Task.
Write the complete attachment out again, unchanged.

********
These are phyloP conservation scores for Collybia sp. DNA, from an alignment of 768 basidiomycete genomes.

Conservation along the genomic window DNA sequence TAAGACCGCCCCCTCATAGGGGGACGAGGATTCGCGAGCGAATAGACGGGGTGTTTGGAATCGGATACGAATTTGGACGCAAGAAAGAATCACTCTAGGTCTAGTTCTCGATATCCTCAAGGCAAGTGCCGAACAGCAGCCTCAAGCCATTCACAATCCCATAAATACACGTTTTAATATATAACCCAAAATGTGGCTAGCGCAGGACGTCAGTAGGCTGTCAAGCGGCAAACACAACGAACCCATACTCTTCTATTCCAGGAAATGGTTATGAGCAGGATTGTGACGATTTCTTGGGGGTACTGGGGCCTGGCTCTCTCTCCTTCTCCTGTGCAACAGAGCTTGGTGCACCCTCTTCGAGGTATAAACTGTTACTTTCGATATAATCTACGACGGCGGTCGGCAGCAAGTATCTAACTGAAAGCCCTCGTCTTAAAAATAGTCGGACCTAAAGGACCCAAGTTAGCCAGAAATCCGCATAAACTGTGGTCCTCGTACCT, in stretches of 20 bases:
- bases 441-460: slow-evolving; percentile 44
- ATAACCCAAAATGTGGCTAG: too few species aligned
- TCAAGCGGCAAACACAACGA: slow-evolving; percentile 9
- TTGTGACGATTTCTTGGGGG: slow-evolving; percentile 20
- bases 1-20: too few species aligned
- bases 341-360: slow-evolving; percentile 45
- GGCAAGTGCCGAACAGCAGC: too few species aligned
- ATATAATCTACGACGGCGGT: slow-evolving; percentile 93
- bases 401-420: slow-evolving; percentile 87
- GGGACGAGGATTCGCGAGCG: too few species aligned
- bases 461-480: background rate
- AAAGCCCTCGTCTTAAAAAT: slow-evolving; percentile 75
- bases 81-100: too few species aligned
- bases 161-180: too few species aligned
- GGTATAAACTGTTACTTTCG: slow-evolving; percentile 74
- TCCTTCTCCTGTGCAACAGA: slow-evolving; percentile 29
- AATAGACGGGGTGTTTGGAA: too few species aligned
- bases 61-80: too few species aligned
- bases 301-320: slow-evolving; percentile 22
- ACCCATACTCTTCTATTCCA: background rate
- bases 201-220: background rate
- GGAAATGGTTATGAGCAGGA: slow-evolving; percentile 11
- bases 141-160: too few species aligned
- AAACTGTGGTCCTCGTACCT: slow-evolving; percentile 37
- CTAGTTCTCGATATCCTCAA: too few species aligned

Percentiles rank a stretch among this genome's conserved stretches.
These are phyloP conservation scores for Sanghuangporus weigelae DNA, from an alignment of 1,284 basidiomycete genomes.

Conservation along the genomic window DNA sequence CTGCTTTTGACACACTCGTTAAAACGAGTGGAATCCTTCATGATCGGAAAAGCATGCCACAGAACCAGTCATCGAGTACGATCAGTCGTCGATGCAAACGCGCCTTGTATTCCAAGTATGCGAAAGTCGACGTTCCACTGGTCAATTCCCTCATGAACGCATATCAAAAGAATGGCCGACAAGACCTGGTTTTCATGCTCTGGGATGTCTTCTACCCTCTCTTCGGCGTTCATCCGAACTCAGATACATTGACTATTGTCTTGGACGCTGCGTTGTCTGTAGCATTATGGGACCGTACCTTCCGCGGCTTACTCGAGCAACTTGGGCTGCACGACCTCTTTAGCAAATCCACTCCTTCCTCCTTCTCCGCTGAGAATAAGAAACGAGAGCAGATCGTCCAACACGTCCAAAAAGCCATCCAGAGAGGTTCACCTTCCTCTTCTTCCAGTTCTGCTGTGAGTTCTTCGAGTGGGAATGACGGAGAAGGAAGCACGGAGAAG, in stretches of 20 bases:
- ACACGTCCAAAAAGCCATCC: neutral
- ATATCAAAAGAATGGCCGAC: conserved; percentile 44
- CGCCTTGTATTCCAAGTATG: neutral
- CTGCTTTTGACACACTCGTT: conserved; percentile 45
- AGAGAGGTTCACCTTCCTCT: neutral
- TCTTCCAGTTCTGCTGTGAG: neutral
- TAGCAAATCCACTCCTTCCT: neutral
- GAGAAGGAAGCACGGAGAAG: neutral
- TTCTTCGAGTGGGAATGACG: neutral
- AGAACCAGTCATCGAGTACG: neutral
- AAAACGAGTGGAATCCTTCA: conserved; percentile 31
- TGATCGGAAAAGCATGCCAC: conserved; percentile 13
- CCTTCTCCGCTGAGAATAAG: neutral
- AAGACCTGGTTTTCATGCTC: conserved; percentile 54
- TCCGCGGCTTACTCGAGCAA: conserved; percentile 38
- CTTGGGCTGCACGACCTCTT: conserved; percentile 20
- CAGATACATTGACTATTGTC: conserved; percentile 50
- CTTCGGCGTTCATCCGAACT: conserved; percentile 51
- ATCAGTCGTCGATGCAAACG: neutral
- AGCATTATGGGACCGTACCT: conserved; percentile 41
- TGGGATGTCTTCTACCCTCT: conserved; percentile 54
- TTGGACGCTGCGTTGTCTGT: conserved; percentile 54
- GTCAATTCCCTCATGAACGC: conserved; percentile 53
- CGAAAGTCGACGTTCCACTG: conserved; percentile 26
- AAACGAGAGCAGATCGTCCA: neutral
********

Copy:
These are phyloP conservation scores for Collybia sp. DNA, from an alignment of 768 basidiomycete genomes.

Conservation along the genomic window DNA sequence TAAGACCGCCCCCTCATAGGGGGACGAGGATTCGCGAGCGAATAGACGGGGTGTTTGGAATCGGATACGAATTTGGACGCAAGAAAGAATCACTCTAGGTCTAGTTCTCGATATCCTCAAGGCAAGTGCCGAACAGCAGCCTCAAGCCATTCACAATCCCATAAATACACGTTTTAATATATAACCCAAAATGTGGCTAGCGCAGGACGTCAGTAGGCTGTCAAGCGGCAAACACAACGAACCCATACTCTTCTATTCCAGGAAATGGTTATGAGCAGGATTGTGACGATTTCTTGGGGGTACTGGGGCCTGGCTCTCTCTCCTTCTCCTGTGCAACAGAGCTTGGTGCACCCTCTTCGAGGTATAAACTGTTACTTTCGATATAATCTACGACGGCGGTCGGCAGCAAGTATCTAACTGAAAGCCCTCGTCTTAAAAATAGTCGGACCTAAAGGACCCAAGTTAGCCAGAAATCCGCATAAACTGTGGTCCTCGTACCT, in stretches of 20 bases:
- bases 441-460: slow-evolving; percentile 44
- ATAACCCAAAATGTGGCTAG: too few species aligned
- TCAAGCGGCAAACACAACGA: slow-evolving; percentile 9
- TTGTGACGATTTCTTGGGGG: slow-evolving; percentile 20
- bases 1-20: too few species aligned
- bases 341-360: slow-evolving; percentile 45
- GGCAAGTGCCGAACAGCAGC: too few species aligned
- ATATAATCTACGACGGCGGT: slow-evolving; percentile 93
- bases 401-420: slow-evolving; percentile 87
- GGGACGAGGATTCGCGAGCG: too few species aligned
- bases 461-480: background rate
- AAAGCCCTCGTCTTAAAAAT: slow-evolving; percentile 75
- bases 81-100: too few species aligned
- bases 161-180: too few species aligned
- GGTATAAACTGTTACTTTCG: slow-evolving; percentile 74
- TCCTTCTCCTGTGCAACAGA: slow-evolving; percentile 29
- AATAGACGGGGTGTTTGGAA: too few species aligned
- bases 61-80: too few species aligned
- bases 301-320: slow-evolving; percentile 22
- ACCCATACTCTTCTATTCCA: background rate
- bases 201-220: background rate
- GGAAATGGTTATGAGCAGGA: slow-evolving; percentile 11
- bases 141-160: too few species aligned
- AAACTGTGGTCCTCGTACCT: slow-evolving; percentile 37
- CTAGTTCTCGATATCCTCAA: too few species aligned

Percentiles rank a stretch among this genome's conserved stretches.
These are phyloP conservation scores for Sanghuangporus weigelae DNA, from an alignment of 1,284 basidiomycete genomes.

Conservation along the genomic window DNA sequence CTGCTTTTGACACACTCGTTAAAACGAGTGGAATCCTTCATGATCGGAAAAGCATGCCACAGAACCAGTCATCGAGTACGATCAGTCGTCGATGCAAACGCGCCTTGTATTCCAAGTATGCGAAAGTCGACGTTCCACTGGTCAATTCCCTCATGAACGCATATCAAAAGAATGGCCGACAAGACCTGGTTTTCATGCTCTGGGATGTCTTCTACCCTCTCTTCGGCGTTCATCCGAACTCAGATACATTGACTATTGTCTTGGACGCTGCGTTGTCTGTAGCATTATGGGACCGTACCTTCCGCGGCTTACTCGAGCAACTTGGGCTGCACGACCTCTTTAGCAAATCCACTCCTTCCTCCTTCTCCGCTGAGAATAAGAAACGAGAGCAGATCGTCCAACACGTCCAAAAAGCCATCCAGAGAGGTTCACCTTCCTCTTCTTCCAGTTCTGCTGTGAGTTCTTCGAGTGGGAATGACGGAGAAGGAAGCACGGAGAAG, in stretches of 20 bases:
- ACACGTCCAAAAAGCCATCC: neutral
- ATATCAAAAGAATGGCCGAC: conserved; percentile 44
- CGCCTTGTATTCCAAGTATG: neutral
- CTGCTTTTGACACACTCGTT: conserved; percentile 45
- AGAGAGGTTCACCTTCCTCT: neutral
- TCTTCCAGTTCTGCTGTGAG: neutral
- TAGCAAATCCACTCCTTCCT: neutral
- GAGAAGGAAGCACGGAGAAG: neutral
- TTCTTCGAGTGGGAATGACG: neutral
- AGAACCAGTCATCGAGTACG: neutral
- AAAACGAGTGGAATCCTTCA: conserved; percentile 31
- TGATCGGAAAAGCATGCCAC: conserved; percentile 13
- CCTTCTCCGCTGAGAATAAG: neutral
- AAGACCTGGTTTTCATGCTC: conserved; percentile 54
- TCCGCGGCTTACTCGAGCAA: conserved; percentile 38
- CTTGGGCTGCACGACCTCTT: conserved; percentile 20
- CAGATACATTGACTATTGTC: conserved; percentile 50
- CTTCGGCGTTCATCCGAACT: conserved; percentile 51
- ATCAGTCGTCGATGCAAACG: neutral
- AGCATTATGGGACCGTACCT: conserved; percentile 41
- TGGGATGTCTTCTACCCTCT: conserved; percentile 54
- TTGGACGCTGCGTTGTCTGT: conserved; percentile 54
- GTCAATTCCCTCATGAACGC: conserved; percentile 53
- CGAAAGTCGACGTTCCACTG: conserved; percentile 26
- AAACGAGAGCAGATCGTCCA: neutral